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Laughter is always the best medicine

By Davison Cheney

For Mormon Times

Published: Monday, May 23 2011 6:00 a.m. MDT

General authorities of the LDS Church have always encouraged members to be joyful. When dealing with suffering Elder Kimball teased, “When I was sick, I read (a positive attitude book) from lid to lid, and I went trotting around, saying: ‘Every day, in every way, I am getting better and better.’ Every morning when I got up I was worse and worse” (General conference, April 1926).

After recovering from surgery on his vocal cords, President Spencer W. Kimball said in an Arizona conference, "I went away to the East and while I was there I fell among thieves and cutthroats. They cut my throat and stole my voice” (BYU Studies, “Spencer W. Kimball).

Even in Mormon funerals, humor is the binding that keeps the book of a life together, with laughter through tears being common. At the last LDS funeral I attended, the officers of our military folded the flag and presented it to the widow. After marching to their vehicle, through an undiscovered open window they casually confirmed in the reverberating and reverent silence that the widow of the decorated deceased was “hot.” The Mormon widow, who was my friend, was not beyond a smile.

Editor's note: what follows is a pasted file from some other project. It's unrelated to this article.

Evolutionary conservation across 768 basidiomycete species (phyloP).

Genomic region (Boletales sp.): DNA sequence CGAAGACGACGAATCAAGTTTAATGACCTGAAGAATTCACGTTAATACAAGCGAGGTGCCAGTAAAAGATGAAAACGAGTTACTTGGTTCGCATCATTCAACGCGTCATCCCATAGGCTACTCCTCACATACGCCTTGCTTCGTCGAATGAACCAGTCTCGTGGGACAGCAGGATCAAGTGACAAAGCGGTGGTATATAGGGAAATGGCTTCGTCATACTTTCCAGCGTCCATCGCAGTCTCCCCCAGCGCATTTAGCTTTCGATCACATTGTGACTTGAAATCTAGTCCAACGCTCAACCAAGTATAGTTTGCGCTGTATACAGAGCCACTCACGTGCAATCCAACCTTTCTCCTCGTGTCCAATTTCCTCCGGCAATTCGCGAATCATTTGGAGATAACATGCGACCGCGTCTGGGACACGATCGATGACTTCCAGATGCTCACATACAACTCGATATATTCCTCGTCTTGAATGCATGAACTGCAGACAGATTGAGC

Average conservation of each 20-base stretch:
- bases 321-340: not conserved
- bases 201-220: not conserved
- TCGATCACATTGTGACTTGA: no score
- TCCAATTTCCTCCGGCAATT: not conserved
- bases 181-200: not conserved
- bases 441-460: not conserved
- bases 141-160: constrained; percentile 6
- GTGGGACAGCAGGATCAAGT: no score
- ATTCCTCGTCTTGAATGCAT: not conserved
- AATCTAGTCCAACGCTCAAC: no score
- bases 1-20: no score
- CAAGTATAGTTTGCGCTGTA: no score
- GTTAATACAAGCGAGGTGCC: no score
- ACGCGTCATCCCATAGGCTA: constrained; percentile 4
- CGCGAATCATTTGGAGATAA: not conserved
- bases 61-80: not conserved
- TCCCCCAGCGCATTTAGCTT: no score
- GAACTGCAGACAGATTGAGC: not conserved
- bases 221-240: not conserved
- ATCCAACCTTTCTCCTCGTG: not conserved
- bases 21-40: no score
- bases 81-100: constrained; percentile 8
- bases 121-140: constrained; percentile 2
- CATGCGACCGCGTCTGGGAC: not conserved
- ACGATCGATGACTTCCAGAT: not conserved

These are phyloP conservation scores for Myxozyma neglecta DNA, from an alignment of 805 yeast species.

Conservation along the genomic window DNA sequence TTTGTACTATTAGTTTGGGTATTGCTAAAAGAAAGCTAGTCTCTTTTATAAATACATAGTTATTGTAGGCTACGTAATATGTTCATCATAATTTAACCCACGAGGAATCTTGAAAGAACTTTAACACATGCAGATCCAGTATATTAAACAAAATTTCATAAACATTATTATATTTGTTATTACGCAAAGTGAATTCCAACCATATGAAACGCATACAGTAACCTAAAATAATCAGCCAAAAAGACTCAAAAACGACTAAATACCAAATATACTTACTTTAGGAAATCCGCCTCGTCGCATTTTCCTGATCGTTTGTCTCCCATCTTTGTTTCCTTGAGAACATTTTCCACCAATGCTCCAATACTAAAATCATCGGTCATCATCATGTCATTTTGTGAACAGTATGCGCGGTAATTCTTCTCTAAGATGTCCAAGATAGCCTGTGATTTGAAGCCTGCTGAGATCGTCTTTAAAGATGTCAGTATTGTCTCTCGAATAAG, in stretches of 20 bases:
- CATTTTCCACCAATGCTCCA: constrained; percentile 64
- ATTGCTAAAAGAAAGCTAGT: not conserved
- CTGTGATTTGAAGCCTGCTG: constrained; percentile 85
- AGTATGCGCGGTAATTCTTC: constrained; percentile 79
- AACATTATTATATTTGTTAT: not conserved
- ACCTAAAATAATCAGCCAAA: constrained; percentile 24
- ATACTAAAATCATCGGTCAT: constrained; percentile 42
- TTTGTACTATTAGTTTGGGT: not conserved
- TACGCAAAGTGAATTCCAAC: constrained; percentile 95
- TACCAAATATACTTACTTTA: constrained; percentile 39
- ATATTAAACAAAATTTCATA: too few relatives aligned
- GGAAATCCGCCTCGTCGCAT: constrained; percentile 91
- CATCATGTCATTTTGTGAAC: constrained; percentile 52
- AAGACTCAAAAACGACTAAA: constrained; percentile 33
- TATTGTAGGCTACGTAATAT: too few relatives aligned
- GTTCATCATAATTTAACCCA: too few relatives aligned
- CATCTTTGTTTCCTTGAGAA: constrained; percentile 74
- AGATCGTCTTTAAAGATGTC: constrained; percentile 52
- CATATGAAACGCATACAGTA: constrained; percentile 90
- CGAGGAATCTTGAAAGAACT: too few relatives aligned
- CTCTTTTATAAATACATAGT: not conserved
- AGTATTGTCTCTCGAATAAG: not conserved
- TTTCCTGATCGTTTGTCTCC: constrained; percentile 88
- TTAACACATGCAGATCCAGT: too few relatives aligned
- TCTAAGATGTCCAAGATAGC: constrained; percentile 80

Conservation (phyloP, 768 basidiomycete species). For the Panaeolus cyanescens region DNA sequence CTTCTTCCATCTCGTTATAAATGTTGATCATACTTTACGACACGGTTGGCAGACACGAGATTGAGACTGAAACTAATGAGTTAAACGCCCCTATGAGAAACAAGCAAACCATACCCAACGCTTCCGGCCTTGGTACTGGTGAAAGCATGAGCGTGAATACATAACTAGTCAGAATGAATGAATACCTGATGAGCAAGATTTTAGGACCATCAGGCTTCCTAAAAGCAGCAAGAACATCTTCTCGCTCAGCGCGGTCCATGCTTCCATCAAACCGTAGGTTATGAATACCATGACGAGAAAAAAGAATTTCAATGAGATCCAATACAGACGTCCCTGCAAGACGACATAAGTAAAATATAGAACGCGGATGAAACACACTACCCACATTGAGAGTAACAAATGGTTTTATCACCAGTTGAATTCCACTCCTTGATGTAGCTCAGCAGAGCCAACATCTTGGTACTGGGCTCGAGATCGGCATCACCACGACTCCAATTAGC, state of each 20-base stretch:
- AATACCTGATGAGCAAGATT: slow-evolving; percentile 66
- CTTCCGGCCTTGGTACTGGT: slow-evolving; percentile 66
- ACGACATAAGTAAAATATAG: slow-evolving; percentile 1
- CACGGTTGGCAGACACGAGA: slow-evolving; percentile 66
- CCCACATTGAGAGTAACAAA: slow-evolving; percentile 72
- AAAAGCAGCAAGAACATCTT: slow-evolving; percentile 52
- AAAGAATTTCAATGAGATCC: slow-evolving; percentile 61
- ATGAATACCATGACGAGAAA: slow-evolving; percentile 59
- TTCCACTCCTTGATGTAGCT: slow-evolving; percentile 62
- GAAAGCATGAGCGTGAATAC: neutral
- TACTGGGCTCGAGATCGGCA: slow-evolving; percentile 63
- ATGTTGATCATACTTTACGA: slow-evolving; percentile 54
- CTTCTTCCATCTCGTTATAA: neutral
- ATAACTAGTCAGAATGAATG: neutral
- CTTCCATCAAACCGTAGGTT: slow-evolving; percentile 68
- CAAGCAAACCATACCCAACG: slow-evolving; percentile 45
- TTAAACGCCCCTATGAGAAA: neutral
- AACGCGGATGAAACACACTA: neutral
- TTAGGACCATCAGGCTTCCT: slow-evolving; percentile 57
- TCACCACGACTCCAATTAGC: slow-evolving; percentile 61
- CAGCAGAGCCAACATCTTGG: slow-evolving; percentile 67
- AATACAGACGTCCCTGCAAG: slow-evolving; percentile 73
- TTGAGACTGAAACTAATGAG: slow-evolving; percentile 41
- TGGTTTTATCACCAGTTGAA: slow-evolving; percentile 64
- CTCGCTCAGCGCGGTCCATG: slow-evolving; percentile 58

Levity in Mormonland can be the great equalizer, can create a learning situation out of painful moments and can lighten hearts weighted with weariness. My Mormon family has grown to include my neighborhood and my local ward. My community is now over 14 million strong, and sometimes a lesson in cheerfulness helps me affirm my faith in humanity.

President Brigham Young stated soberly, “Study … and you will be able to control your minds. And when you come to meeting, bring your minds with you” (Journal of Discources, 8:125).

Having and maintaining a sense of humor in church participation is becoming mandatory for my Mormon family. Humor will get me through Sunday when the primary sings to the congregation and mothers wave back to their waving children.

I remember my own mother in a lovely inflexible woolen suit lifting both hands above her head to lead the congregation in the opening hymn while her family seated below bowed their heads. To this day we are grateful today that she always insisted on wearing a full slip.

Davison Cheney humorously blogs davisoncheney.blogspot.com.

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